Well, December has certainly started off in wintery fashion. Hard frost last night, as you can see:
First, a couple of moss images: A 'forest' on the left and a close-up of some capsules on the right. The frost really shows the interesting shape of the capsule.
On the left, the Spear Thistle, and on the right a shot of one of the small willowherbs - still with seedpods in place.
The shape of the Creeping Buttercup leaf is still evident under the rime.
Lastly for today, a nearly thawed Fumitory and an abstract image of the seeds of the Dock.
As you can see, I had to work very quickly - things were thawing as I took them.
More heavy frost last night. I took more frost pictures, plus two of the river that will be on next years patch, just to whet the appetite.
Firstly, 2 frostys of the Ivy. I think the Ivy takes good frost images.
On the left, a tiny moss about 2 cm tall. And on the right frost on a spider's web on Ragwort seedheads.
I've decided to include the River Deele in next year's patch, too. Look forward to Herons, Kingfishers, Dippers, etc. in this area.
Very dark, wet and dreary for the past couple of days.
This is the seedhead of one of the orchids. The size and location make me think it's the Common Spotted Orchid.
A few Tormentils were braving the frosts. This was the best image I could get.
This 7 spot ladybird is one of very few ladybirds I've seen this year.
This Heron has been taunting me down at the river Deele. I'll get a better photo, soon.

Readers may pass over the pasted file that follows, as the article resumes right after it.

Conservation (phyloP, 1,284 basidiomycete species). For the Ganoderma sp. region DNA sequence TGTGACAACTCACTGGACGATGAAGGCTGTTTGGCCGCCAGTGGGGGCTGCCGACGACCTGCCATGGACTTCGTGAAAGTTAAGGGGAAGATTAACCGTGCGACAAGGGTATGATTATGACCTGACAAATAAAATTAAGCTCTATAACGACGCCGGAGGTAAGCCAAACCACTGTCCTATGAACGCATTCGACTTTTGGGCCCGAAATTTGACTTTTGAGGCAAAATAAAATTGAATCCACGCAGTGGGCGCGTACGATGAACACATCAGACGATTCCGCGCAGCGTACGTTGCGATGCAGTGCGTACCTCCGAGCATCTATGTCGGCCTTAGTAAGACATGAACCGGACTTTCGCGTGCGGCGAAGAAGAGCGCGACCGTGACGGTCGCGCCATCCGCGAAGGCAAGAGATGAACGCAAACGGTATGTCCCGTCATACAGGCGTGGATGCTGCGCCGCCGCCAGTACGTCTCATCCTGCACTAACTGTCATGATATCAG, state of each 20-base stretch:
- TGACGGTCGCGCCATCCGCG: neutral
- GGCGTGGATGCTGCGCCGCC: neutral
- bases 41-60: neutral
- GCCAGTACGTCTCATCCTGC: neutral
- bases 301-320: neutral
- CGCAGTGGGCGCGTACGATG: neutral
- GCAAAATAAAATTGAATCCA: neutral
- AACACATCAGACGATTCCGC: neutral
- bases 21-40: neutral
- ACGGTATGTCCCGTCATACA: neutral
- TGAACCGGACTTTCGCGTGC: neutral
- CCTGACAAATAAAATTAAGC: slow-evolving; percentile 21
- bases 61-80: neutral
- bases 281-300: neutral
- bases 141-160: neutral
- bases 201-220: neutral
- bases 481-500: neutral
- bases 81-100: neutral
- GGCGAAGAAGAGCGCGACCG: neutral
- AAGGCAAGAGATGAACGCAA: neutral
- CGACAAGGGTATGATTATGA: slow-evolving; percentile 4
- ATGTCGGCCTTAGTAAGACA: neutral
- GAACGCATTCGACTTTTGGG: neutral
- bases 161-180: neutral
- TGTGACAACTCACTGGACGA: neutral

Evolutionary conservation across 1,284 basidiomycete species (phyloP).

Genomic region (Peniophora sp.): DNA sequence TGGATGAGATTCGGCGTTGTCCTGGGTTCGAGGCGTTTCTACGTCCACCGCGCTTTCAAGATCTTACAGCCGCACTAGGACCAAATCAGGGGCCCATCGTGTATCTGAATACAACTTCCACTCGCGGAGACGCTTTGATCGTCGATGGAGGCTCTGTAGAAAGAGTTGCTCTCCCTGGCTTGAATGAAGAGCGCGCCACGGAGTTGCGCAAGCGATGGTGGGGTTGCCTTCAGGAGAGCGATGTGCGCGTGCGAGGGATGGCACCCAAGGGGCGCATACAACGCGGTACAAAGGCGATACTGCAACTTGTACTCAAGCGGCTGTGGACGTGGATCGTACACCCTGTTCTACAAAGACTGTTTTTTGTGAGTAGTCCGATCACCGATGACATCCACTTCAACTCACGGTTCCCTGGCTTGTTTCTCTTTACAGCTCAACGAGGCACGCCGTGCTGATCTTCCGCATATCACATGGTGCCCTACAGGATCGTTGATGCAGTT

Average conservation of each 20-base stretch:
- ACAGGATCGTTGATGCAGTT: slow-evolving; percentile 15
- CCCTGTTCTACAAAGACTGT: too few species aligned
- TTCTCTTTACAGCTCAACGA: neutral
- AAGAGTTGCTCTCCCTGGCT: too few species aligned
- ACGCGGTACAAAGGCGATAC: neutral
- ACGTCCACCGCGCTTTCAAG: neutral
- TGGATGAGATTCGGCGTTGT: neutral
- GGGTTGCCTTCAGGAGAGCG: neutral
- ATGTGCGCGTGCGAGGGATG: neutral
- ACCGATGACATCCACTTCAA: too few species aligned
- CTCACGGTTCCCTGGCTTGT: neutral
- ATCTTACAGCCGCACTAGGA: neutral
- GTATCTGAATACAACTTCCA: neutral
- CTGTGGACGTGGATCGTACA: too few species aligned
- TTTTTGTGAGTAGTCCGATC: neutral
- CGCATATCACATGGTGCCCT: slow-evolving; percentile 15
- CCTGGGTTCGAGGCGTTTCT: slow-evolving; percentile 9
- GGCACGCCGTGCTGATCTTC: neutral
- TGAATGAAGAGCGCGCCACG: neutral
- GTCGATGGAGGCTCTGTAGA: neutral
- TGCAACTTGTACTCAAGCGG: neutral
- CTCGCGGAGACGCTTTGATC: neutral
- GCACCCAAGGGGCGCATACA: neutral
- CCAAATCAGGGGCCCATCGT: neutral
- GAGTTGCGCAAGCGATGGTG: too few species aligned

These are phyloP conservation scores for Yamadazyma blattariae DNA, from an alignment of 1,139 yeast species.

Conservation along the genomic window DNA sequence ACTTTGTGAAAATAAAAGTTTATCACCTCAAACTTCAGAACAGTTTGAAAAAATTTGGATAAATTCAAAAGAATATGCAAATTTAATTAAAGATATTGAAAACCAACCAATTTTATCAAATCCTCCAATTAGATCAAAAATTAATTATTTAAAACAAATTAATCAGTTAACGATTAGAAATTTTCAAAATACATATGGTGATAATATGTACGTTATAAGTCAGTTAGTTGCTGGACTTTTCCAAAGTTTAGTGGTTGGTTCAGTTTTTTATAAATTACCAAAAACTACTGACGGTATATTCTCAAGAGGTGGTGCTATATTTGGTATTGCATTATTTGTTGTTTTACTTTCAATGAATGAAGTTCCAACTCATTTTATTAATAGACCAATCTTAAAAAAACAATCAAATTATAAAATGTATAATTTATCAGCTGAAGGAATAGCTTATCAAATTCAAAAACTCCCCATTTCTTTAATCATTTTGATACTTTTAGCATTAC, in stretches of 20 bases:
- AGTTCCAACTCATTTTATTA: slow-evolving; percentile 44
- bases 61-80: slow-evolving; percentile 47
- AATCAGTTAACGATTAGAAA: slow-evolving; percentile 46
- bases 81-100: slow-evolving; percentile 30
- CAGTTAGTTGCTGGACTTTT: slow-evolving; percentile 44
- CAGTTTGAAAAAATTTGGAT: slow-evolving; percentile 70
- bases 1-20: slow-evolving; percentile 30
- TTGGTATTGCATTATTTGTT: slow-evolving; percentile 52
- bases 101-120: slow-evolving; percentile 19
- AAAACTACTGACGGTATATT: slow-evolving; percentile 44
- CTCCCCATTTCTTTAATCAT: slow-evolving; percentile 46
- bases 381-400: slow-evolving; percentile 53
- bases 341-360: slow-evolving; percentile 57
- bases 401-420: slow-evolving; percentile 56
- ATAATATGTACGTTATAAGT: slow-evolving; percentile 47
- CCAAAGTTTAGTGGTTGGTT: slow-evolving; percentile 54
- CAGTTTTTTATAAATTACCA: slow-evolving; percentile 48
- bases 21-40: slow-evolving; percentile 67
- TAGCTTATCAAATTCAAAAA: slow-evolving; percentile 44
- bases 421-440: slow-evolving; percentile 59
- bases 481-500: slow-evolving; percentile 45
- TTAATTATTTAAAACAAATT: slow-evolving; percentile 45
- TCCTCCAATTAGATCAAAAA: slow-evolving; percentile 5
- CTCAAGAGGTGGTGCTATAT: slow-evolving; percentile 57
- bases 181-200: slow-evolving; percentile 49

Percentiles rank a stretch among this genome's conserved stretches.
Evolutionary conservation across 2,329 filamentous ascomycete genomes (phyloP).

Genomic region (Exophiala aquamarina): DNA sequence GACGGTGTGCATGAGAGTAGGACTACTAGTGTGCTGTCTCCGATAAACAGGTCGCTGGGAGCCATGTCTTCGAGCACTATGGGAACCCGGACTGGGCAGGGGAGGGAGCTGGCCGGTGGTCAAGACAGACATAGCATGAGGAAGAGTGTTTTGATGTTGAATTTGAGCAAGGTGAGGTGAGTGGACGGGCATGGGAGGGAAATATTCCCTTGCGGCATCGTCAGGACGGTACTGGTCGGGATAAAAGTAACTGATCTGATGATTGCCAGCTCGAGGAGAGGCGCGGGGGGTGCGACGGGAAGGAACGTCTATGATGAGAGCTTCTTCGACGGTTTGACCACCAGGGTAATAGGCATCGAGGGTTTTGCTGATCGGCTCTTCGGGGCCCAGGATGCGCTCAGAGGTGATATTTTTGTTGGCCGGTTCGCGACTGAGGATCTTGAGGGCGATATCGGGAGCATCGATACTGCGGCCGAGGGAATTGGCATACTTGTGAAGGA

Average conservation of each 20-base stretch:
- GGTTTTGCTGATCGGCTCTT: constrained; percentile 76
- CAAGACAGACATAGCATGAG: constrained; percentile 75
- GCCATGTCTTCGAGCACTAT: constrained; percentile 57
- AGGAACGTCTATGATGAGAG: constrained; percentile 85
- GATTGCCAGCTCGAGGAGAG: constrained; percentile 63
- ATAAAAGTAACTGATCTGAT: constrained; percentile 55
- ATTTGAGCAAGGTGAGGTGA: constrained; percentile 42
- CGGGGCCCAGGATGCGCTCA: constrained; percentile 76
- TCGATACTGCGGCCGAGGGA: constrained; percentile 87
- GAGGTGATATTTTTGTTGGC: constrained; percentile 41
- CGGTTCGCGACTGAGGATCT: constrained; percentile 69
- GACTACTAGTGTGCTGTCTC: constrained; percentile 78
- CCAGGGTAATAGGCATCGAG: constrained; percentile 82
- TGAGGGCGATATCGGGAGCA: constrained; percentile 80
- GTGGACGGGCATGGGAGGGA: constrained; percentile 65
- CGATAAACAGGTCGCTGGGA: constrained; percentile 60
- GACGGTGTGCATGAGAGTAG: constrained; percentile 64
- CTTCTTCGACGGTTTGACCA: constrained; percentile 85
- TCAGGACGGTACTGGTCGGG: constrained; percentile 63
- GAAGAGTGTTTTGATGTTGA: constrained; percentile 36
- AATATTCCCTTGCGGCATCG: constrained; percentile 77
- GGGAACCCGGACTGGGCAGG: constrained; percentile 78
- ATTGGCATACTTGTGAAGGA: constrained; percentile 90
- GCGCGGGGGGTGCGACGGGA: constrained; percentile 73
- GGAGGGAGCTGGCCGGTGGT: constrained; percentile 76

Later - I saw three of them standing by the hedge in the sunshine, so maybe they're taking turns at teasing me.
I think this completes the Ivy cycle. The seedheads are ripe at last. New flowers can be seen developing in the background.
The Watercress has been present most of the time, but it has decided to make a substantial move, now. The stream bed is covered with it in areas.
Two mushrooms, today. The one on the left was growing through the Sphagnum Moss. I only saw the tiny white ones as I was focussing on the larger orange one. They really are tiny - no more than 3mm across. (I've adjusted the picture to bring them closer together).
And finally for today, an orange and white fungus growing on a dead piece of Hawthorn.
The weather has been abysmal over the past few days. I did, however, get the Plant list up to date. I also managed to get a short trip to the Annexe, and took this photo of the Bog Birds-foot Trefoil. As you can see, it likes to have its feet wet. This, of course, will be on the patch in two weeks' time, so I've included it here to save you loading the whole Annexe.
I've also devised a completely new design for next year's website. This will be calendar-based, with a separate page per day. Pages will therefore load much more quickly and it will be easy to go directly to any day of the year. Those of you who want to preview it will find a prototype on http://homepage.eircom.net/~hedgerow1/navdemo.htm Notice that only a few links are enabled for the demo.
Give it a try, and PLEASE send me some Feedback of your impressions - once I've started it, it will have to last for a year.
This one took a bit of time to identify, but it's a membranous Dog Lichen, Peltigera polydactyla.
The shortest day - things can only get better.
The weather has been very bad for photography - hail, sleet, snow, high winds and dark days. Fortunately, there was a one-hour period of sunshine today, so here we go:
This is clearly the time when Lichens are sporing. They've all started to produce their fruiting bodies.
On the left, the predominant Lichen on the hedgerow. It grows on the stones in the wall and forms these round spore-producing structures. On the right an image showing at least 3 Lichens; yellow, white and green.
And this is a Cladonia, with beautiful trumpet-like fruiting growths.
These Sycamore seeds were possibly the first produced by this sapling. They were no more than 3 feet off the ground.
This very flat mushroom was growing at the base of a Hawthorn. It's about 8cm across.